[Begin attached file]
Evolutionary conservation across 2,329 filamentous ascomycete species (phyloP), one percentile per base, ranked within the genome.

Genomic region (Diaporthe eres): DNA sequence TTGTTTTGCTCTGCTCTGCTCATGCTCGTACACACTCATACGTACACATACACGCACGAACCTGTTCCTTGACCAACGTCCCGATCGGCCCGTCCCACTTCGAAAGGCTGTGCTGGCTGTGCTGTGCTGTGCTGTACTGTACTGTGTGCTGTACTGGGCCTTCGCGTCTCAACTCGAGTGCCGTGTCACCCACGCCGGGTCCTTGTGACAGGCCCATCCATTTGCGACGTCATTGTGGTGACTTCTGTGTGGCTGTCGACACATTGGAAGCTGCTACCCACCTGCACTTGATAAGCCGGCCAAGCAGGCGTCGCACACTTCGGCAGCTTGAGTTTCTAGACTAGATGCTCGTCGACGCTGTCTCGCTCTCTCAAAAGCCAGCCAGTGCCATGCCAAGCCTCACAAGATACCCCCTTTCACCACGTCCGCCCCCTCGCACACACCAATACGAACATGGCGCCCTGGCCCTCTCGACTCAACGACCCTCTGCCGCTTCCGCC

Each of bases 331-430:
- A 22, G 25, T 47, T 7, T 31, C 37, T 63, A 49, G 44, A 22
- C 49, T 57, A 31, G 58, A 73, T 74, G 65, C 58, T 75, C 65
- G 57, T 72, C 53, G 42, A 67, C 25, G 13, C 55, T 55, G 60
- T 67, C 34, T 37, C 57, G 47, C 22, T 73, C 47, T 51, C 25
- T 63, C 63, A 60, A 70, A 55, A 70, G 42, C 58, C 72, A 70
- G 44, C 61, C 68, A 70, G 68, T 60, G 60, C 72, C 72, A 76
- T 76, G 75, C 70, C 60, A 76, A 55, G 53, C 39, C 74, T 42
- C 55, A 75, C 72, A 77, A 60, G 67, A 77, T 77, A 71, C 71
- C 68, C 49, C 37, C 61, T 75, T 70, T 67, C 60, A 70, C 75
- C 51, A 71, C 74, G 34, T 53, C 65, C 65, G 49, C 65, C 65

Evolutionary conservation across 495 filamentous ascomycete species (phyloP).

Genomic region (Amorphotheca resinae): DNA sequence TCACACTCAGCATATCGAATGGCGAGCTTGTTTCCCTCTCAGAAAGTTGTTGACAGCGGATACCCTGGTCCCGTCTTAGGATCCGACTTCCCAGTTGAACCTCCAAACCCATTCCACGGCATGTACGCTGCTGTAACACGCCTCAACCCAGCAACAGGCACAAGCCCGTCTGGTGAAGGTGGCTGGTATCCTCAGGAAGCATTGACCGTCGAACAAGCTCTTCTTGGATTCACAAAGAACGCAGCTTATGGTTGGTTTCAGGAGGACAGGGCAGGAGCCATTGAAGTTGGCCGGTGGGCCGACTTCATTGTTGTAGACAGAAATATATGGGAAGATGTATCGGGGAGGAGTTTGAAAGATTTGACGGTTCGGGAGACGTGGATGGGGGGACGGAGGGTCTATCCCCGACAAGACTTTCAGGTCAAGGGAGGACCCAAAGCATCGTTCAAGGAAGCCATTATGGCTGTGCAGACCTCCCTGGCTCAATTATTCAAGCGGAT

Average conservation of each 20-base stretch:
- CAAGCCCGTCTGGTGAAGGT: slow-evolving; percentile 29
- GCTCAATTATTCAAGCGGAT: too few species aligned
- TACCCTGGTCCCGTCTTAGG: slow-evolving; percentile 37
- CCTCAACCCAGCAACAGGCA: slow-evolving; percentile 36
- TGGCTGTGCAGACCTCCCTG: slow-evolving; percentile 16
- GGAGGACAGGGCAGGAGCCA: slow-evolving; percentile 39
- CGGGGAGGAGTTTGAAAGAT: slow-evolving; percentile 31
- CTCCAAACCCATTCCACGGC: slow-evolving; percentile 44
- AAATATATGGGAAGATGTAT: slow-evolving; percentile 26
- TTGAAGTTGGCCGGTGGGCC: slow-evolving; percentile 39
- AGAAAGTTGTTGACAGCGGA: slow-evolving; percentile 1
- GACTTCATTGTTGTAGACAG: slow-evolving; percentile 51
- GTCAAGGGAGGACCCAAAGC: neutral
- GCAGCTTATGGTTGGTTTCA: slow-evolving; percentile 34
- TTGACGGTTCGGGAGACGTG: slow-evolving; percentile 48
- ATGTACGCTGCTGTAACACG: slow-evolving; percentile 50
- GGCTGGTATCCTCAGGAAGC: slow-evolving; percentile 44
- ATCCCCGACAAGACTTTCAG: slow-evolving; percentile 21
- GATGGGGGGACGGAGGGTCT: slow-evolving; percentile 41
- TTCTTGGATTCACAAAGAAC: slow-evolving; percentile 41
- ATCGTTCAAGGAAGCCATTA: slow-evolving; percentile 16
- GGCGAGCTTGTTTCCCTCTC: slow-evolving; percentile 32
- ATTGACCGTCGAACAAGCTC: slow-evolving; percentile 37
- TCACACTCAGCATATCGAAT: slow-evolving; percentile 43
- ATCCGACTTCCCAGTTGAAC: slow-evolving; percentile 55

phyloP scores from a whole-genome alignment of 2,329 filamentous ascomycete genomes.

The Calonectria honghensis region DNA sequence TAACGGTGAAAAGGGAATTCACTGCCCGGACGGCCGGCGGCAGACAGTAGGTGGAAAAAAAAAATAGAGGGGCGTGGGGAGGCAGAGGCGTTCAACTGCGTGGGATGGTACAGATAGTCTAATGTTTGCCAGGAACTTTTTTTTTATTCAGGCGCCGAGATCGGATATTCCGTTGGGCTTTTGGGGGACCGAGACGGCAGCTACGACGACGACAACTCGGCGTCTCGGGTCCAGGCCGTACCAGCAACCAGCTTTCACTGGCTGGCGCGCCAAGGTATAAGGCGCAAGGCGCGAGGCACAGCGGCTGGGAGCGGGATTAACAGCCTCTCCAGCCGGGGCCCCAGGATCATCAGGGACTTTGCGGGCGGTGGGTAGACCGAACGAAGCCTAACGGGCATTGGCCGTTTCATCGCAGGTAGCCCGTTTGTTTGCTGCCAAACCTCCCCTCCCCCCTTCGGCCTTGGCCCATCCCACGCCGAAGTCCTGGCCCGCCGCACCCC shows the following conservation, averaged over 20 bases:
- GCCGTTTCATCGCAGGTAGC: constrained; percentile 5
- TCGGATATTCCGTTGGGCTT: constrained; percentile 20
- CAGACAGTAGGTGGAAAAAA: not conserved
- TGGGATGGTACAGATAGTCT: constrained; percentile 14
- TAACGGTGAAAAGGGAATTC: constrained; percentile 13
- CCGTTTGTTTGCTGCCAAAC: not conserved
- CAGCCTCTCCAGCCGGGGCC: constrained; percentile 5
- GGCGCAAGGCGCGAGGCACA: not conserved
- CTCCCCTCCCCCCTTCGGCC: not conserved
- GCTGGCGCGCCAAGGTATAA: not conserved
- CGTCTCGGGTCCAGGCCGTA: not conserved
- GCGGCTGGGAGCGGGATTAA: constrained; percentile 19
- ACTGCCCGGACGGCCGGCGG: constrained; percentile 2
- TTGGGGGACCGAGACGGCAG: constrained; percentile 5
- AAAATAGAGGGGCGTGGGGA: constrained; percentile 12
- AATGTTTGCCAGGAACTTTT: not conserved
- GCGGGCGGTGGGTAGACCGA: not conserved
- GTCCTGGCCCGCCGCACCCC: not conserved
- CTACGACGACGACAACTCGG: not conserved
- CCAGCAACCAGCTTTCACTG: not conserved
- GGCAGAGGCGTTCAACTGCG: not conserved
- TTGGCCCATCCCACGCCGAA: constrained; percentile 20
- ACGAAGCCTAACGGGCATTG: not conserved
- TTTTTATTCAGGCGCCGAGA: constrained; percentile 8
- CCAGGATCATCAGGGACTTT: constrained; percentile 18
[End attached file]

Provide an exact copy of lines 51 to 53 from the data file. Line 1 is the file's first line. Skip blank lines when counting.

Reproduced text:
- GGCGCAAGGCGCGAGGCACA: not conserved
- CTCCCCTCCCCCCTTCGGCC: not conserved
- GCTGGCGCGCCAAGGTATAA: not conserved